The future ring of fire in the Atlantic

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The oceans of our world seem permanent through the lens of a human lifespan, but they are anything but.

They go through a lifecycle of birth, expansion, and eventual closure, a process that unfolds over hundreds of millions of years. This process is known as the Wilson Cycle.

For instance, the Atlantic Ocean, which emerged when the supercontinent Pangea split apart about 180 million years ago, is also destined to close someday.

Similarly, the Mediterranean Sea is all that remains of the once vast Tethys Ocean that lay between Africa and Eurasia.

A crucial step for an ocean to transition from expansion to closure is the formation of new subduction zones. These zones occur where one tectonic plate starts sinking beneath another.

However, creating new subduction zones is challenging because it requires the plates to break and bend, despite their incredible strength.

A recent study has provided a solution to this dilemma by suggesting that subduction zones can shift from older, shrinking oceans to newer ones. This concept is referred to as “subduction invasion.”

This groundbreaking study, utilizing advanced computational models, has made a startling prediction: a subduction zone beneath the Gibraltar Strait is on the move, extending into the Atlantic Ocean.

This movement is expected to lead to the development of an Atlantic subduction system, essentially creating an Atlantic version of the Pacific’s “Ring of Fire.”

This significant geological shift is anticipated to occur “soon” in geological terms, which means in about 20 million years.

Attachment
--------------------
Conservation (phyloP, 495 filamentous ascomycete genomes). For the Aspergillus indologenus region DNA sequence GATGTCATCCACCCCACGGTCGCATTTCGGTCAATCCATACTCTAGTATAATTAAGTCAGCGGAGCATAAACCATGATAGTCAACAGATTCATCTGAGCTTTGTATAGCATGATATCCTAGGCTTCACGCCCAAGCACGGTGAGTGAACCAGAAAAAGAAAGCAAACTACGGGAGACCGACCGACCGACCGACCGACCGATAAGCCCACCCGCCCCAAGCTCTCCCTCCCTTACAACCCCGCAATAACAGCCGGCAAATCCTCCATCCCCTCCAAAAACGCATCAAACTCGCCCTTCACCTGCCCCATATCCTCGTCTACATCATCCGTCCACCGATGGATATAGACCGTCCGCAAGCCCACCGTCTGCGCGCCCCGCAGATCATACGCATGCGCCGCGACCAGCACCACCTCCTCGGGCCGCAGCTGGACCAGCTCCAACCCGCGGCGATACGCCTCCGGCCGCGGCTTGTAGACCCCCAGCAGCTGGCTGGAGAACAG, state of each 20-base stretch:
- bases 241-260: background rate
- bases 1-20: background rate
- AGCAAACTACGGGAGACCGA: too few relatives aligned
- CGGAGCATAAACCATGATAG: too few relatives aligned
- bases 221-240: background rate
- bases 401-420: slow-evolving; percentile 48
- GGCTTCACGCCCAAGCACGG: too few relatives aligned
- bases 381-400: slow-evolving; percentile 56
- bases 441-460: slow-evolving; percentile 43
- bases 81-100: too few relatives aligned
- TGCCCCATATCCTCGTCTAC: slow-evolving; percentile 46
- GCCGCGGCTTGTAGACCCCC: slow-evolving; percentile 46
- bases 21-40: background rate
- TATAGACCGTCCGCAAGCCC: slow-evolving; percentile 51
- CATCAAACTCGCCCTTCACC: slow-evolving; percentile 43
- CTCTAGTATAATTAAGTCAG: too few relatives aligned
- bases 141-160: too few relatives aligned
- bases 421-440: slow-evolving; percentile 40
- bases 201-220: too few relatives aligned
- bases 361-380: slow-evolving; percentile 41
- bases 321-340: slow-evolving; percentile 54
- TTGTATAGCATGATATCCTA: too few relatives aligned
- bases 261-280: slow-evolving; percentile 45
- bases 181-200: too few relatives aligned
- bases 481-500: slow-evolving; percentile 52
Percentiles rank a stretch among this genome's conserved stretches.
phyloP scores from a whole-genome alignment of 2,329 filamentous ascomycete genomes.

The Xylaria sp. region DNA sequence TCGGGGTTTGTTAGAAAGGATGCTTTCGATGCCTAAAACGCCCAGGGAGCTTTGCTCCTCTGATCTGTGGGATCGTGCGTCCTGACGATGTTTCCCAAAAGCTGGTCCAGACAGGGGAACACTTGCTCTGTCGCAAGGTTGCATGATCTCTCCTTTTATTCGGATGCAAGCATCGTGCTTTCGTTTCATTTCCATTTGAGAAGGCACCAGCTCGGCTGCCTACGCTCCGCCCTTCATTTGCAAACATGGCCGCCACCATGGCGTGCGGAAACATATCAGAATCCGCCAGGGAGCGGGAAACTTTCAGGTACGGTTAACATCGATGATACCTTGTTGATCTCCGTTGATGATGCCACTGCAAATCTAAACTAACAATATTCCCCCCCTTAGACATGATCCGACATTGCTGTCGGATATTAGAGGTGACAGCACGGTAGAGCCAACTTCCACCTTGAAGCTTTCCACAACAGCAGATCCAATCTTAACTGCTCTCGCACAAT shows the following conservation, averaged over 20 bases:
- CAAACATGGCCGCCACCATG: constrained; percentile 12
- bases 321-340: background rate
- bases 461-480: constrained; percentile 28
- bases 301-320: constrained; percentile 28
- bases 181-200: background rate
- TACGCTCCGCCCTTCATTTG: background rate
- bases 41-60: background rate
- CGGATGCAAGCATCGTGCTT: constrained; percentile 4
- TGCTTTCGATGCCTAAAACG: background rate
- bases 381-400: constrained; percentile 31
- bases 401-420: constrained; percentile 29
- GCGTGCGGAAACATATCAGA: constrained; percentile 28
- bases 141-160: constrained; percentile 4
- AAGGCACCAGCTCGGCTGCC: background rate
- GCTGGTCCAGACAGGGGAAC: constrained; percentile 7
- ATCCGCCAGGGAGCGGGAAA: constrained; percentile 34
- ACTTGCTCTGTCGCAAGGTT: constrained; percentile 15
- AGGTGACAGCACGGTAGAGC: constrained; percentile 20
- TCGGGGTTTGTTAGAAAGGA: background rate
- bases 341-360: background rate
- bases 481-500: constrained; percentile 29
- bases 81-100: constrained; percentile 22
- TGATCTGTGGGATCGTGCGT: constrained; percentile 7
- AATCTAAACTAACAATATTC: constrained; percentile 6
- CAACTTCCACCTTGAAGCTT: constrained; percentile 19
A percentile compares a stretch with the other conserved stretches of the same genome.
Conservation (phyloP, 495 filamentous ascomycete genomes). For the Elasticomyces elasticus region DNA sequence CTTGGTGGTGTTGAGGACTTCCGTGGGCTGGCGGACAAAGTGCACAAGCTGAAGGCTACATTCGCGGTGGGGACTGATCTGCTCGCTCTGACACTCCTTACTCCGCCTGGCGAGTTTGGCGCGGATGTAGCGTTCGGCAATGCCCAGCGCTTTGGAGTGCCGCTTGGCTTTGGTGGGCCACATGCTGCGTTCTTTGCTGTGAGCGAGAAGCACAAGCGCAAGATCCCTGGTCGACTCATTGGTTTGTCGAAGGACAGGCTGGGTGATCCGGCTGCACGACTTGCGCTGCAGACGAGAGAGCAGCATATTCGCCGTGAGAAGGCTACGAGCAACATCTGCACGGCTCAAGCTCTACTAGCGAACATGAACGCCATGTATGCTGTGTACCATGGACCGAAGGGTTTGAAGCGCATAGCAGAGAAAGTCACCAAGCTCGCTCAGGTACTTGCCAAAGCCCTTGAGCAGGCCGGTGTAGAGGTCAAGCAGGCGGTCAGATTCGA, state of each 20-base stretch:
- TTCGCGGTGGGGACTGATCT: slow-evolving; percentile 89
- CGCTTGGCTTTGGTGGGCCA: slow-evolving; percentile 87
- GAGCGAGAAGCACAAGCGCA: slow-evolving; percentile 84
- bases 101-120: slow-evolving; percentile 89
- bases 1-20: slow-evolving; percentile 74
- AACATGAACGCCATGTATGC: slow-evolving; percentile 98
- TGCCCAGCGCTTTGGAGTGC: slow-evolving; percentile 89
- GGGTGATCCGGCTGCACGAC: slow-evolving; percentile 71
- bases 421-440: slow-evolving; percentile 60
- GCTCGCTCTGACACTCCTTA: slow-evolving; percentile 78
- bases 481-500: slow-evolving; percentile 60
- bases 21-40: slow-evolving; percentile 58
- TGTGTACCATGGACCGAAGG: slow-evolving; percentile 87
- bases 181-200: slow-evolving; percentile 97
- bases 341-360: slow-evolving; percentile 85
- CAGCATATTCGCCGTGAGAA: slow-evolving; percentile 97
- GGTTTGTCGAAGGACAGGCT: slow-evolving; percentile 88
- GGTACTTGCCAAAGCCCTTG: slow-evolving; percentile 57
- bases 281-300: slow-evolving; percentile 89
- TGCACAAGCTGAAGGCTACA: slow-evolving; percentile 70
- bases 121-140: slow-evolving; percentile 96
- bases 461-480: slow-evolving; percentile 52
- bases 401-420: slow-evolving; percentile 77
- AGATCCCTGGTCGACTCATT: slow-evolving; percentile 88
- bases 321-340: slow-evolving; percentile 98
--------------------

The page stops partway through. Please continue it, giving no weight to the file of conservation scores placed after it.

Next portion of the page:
The formation and migration of subduction zones are complex, requiring sophisticated three-dimensional modeling techniques and the power of supercomputers to understand.

This research has not only managed to detail the formation of the Gibraltar Arc but also predicts its future progression.

The study indicates that the currently slow-moving Gibraltar subduction zone will, after 20 million years, quicken its pace and begin to consume the eastern side of the Atlantic’s crust, marking the start of the ocean’s closure.

This revelation is particularly intriguing when considering that other subduction zones, such as those near the Lesser Antilles in the Caribbean and the Scotia Arc near Antarctica, have already migrated into the Atlantic millions of years ago.

The study of the Gibraltar subduction offers a unique opportunity to observe such a process in its initial stages.

The implications of this study extend beyond academic interest. Subduction zones are notorious for generating some of the most powerful earthquakes.

The activity of the Gibraltar subduction zone suggests that the region could experience significant seismic events in the future, similar to the devastating 1755 Great Lisbon Earthquake. This highlights the need for preparedness in the face of natural disasters.

This research not only sheds light on the dynamic nature of our planet’s geological processes but also underscores the importance of understanding subduction zones.

As these zones play a crucial role in the Earth’s geological evolution, studying them helps us prepare for the seismic risks they pose.

The findings have been published in the journal Geology, offering a new perspective on the future of the Atlantic Ocean and the seismic activity in the surrounding regions.

The research findings can be found in Geology.

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